“When the audio is really crappy, the first thing you do it reach for the remote control and reach for the volume button,” Yoong shares with a smile. “If the picture’s not good, you probably would not bother.”

The Dolby executive observes that sound quality has made technological leaps through the years — given expression most fully on the big screen. “The standard or expectation of consumers is thus higher because they know when they go to the cinema they get a level of experience. But this experience does not need to be compromised at home,” Yoong insists.

A growing number of households now have flat-panel, high-quality LED or LCD screens, and have been used to popping in DVD or Blu-ray discs into their players to watch features in engaging quality — made even more memorable through audio receivers that render the sound output into five full bandwidth channels (left, center, right, rear left, rear right) and one low frequency channel (subwoofer).

For some now, Cignal TV HD channels have been featuring Dolby Digital sound that takes advantage of that configuration. Dolby Digital Plus represents the next stage in audio technology evolution that is designed for devices other than the family television set, such as tablets or smartphones. One could liken it to future-proofing both your video and audio experience.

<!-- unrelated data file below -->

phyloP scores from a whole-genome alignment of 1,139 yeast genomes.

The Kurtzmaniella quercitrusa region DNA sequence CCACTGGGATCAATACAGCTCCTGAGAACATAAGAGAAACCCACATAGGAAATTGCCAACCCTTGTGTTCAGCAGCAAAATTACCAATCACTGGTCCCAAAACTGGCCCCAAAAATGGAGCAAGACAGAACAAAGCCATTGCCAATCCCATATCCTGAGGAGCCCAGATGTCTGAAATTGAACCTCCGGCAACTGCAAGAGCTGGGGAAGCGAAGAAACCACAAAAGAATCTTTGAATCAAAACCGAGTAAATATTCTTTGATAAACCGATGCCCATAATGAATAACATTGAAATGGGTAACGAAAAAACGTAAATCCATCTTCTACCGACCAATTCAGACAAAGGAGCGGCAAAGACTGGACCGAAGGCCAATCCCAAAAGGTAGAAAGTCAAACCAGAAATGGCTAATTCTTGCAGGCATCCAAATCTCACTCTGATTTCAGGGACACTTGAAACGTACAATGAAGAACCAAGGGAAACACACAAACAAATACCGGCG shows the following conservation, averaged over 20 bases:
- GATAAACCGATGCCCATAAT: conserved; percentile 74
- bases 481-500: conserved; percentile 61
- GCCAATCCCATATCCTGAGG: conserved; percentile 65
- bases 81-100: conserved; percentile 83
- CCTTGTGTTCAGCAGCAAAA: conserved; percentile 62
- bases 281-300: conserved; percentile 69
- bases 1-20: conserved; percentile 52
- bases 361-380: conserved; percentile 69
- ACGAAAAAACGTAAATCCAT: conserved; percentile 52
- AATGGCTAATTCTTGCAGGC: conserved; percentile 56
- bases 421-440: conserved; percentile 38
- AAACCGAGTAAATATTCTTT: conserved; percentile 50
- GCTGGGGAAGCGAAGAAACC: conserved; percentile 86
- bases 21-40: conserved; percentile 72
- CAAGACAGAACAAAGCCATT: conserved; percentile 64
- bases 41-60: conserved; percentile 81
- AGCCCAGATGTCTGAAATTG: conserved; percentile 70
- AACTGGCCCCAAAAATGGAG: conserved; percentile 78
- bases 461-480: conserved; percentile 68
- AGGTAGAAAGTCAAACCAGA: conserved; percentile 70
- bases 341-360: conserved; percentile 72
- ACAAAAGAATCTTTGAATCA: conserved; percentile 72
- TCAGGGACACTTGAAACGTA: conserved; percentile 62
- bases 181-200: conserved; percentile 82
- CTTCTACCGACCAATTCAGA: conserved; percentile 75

Yoong insists that not all high-definition channel feeds are equal. “HD is not always 5.1. You just might be listening to stereo,” he reports. Even if you are hooked up to a home theater system, the source signal may not be optimized for 5.1.

“Dolby’s approach is to optimize the experience for the consumer. We do the technical readiness from the content source. We make sure the content is in the right format — native 5.1 surround sound — so that when it gets to the subscribers setup box at home, it’s already tested end to end,” Yoong says.

It makes a lot of sense for Dolby as it is already almost omnipresent as far as moviemaking goes. The company’s engineers involve themselves in post-production work to optimize the sound and work with the directors and producers to help these fully realize their vision.